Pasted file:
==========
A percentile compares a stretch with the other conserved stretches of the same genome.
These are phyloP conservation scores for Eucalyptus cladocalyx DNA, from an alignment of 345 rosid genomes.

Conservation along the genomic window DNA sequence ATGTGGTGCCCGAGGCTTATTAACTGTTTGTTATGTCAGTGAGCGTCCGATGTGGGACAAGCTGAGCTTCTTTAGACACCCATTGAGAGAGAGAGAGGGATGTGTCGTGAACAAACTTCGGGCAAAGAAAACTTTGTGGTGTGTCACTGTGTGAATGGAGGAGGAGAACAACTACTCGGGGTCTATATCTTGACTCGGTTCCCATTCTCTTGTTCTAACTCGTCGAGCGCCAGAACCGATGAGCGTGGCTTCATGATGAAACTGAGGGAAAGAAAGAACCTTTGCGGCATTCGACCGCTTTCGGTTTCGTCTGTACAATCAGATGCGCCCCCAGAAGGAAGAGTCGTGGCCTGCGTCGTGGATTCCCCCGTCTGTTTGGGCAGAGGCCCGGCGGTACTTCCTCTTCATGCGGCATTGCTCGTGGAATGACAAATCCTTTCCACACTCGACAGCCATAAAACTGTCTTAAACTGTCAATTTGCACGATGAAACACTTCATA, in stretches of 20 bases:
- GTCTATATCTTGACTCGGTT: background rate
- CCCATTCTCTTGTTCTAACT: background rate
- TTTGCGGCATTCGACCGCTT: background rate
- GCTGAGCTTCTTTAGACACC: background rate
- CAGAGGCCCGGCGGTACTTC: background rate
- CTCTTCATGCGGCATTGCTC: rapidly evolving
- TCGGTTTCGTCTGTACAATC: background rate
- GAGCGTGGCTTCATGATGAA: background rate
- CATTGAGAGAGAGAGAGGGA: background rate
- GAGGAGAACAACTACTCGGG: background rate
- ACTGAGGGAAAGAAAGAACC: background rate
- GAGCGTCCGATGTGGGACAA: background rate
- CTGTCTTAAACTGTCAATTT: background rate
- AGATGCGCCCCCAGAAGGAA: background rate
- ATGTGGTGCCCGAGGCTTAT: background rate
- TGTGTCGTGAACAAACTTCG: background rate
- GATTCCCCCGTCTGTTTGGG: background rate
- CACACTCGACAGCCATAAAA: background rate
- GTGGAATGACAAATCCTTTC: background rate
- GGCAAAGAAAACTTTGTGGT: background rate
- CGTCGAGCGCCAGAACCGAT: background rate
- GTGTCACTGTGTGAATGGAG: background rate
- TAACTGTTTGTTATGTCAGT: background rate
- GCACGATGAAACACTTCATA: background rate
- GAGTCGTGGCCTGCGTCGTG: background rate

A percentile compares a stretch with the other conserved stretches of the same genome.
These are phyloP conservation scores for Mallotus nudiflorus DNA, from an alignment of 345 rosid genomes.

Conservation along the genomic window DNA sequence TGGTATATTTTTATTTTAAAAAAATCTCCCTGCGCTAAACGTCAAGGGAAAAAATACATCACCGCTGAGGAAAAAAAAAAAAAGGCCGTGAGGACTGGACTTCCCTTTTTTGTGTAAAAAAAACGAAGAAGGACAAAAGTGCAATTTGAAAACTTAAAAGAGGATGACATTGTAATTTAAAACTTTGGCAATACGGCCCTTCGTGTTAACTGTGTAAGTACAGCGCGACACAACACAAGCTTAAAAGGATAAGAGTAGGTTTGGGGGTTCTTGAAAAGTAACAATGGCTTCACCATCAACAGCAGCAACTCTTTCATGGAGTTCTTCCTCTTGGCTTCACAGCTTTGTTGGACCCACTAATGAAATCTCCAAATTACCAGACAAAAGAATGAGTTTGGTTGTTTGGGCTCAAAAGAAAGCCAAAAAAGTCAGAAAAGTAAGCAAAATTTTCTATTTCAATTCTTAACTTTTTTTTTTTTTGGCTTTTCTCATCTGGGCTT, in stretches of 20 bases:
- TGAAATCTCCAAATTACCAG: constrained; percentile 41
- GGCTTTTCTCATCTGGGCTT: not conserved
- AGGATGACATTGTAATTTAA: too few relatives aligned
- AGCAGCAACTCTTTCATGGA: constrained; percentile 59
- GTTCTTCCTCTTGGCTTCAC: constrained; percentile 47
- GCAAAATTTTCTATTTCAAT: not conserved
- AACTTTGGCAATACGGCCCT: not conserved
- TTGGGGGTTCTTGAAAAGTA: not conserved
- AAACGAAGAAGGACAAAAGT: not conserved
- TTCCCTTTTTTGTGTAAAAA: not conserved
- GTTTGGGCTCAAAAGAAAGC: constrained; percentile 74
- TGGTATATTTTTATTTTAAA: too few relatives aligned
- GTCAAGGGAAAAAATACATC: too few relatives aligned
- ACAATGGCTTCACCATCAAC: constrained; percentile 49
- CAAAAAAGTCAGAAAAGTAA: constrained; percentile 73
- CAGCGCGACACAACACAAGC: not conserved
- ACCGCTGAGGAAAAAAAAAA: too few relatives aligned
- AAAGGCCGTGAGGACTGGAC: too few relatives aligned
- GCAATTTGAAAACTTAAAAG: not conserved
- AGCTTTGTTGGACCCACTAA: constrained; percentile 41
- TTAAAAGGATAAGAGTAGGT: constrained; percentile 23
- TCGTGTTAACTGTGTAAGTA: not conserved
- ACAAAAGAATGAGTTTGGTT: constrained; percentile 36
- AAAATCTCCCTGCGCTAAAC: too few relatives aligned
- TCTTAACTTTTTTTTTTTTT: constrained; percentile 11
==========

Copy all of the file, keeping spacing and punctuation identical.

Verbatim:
A percentile compares a stretch with the other conserved stretches of the same genome.
These are phyloP conservation scores for Eucalyptus cladocalyx DNA, from an alignment of 345 rosid genomes.

Conservation along the genomic window DNA sequence ATGTGGTGCCCGAGGCTTATTAACTGTTTGTTATGTCAGTGAGCGTCCGATGTGGGACAAGCTGAGCTTCTTTAGACACCCATTGAGAGAGAGAGAGGGATGTGTCGTGAACAAACTTCGGGCAAAGAAAACTTTGTGGTGTGTCACTGTGTGAATGGAGGAGGAGAACAACTACTCGGGGTCTATATCTTGACTCGGTTCCCATTCTCTTGTTCTAACTCGTCGAGCGCCAGAACCGATGAGCGTGGCTTCATGATGAAACTGAGGGAAAGAAAGAACCTTTGCGGCATTCGACCGCTTTCGGTTTCGTCTGTACAATCAGATGCGCCCCCAGAAGGAAGAGTCGTGGCCTGCGTCGTGGATTCCCCCGTCTGTTTGGGCAGAGGCCCGGCGGTACTTCCTCTTCATGCGGCATTGCTCGTGGAATGACAAATCCTTTCCACACTCGACAGCCATAAAACTGTCTTAAACTGTCAATTTGCACGATGAAACACTTCATA, in stretches of 20 bases:
- GTCTATATCTTGACTCGGTT: background rate
- CCCATTCTCTTGTTCTAACT: background rate
- TTTGCGGCATTCGACCGCTT: background rate
- GCTGAGCTTCTTTAGACACC: background rate
- CAGAGGCCCGGCGGTACTTC: background rate
- CTCTTCATGCGGCATTGCTC: rapidly evolving
- TCGGTTTCGTCTGTACAATC: background rate
- GAGCGTGGCTTCATGATGAA: background rate
- CATTGAGAGAGAGAGAGGGA: background rate
- GAGGAGAACAACTACTCGGG: background rate
- ACTGAGGGAAAGAAAGAACC: background rate
- GAGCGTCCGATGTGGGACAA: background rate
- CTGTCTTAAACTGTCAATTT: background rate
- AGATGCGCCCCCAGAAGGAA: background rate
- ATGTGGTGCCCGAGGCTTAT: background rate
- TGTGTCGTGAACAAACTTCG: background rate
- GATTCCCCCGTCTGTTTGGG: background rate
- CACACTCGACAGCCATAAAA: background rate
- GTGGAATGACAAATCCTTTC: background rate
- GGCAAAGAAAACTTTGTGGT: background rate
- CGTCGAGCGCCAGAACCGAT: background rate
- GTGTCACTGTGTGAATGGAG: background rate
- TAACTGTTTGTTATGTCAGT: background rate
- GCACGATGAAACACTTCATA: background rate
- GAGTCGTGGCCTGCGTCGTG: background rate

A percentile compares a stretch with the other conserved stretches of the same genome.
These are phyloP conservation scores for Mallotus nudiflorus DNA, from an alignment of 345 rosid genomes.

Conservation along the genomic window DNA sequence TGGTATATTTTTATTTTAAAAAAATCTCCCTGCGCTAAACGTCAAGGGAAAAAATACATCACCGCTGAGGAAAAAAAAAAAAAGGCCGTGAGGACTGGACTTCCCTTTTTTGTGTAAAAAAAACGAAGAAGGACAAAAGTGCAATTTGAAAACTTAAAAGAGGATGACATTGTAATTTAAAACTTTGGCAATACGGCCCTTCGTGTTAACTGTGTAAGTACAGCGCGACACAACACAAGCTTAAAAGGATAAGAGTAGGTTTGGGGGTTCTTGAAAAGTAACAATGGCTTCACCATCAACAGCAGCAACTCTTTCATGGAGTTCTTCCTCTTGGCTTCACAGCTTTGTTGGACCCACTAATGAAATCTCCAAATTACCAGACAAAAGAATGAGTTTGGTTGTTTGGGCTCAAAAGAAAGCCAAAAAAGTCAGAAAAGTAAGCAAAATTTTCTATTTCAATTCTTAACTTTTTTTTTTTTTGGCTTTTCTCATCTGGGCTT, in stretches of 20 bases:
- TGAAATCTCCAAATTACCAG: constrained; percentile 41
- GGCTTTTCTCATCTGGGCTT: not conserved
- AGGATGACATTGTAATTTAA: too few relatives aligned
- AGCAGCAACTCTTTCATGGA: constrained; percentile 59
- GTTCTTCCTCTTGGCTTCAC: constrained; percentile 47
- GCAAAATTTTCTATTTCAAT: not conserved
- AACTTTGGCAATACGGCCCT: not conserved
- TTGGGGGTTCTTGAAAAGTA: not conserved
- AAACGAAGAAGGACAAAAGT: not conserved
- TTCCCTTTTTTGTGTAAAAA: not conserved
- GTTTGGGCTCAAAAGAAAGC: constrained; percentile 74
- TGGTATATTTTTATTTTAAA: too few relatives aligned
- GTCAAGGGAAAAAATACATC: too few relatives aligned
- ACAATGGCTTCACCATCAAC: constrained; percentile 49
- CAAAAAAGTCAGAAAAGTAA: constrained; percentile 73
- CAGCGCGACACAACACAAGC: not conserved
- ACCGCTGAGGAAAAAAAAAA: too few relatives aligned
- AAAGGCCGTGAGGACTGGAC: too few relatives aligned
- GCAATTTGAAAACTTAAAAG: not conserved
- AGCTTTGTTGGACCCACTAA: constrained; percentile 41
- TTAAAAGGATAAGAGTAGGT: constrained; percentile 23
- TCGTGTTAACTGTGTAAGTA: not conserved
- ACAAAAGAATGAGTTTGGTT: constrained; percentile 36
- AAAATCTCCCTGCGCTAAAC: too few relatives aligned
- TCTTAACTTTTTTTTTTTTT: constrained; percentile 11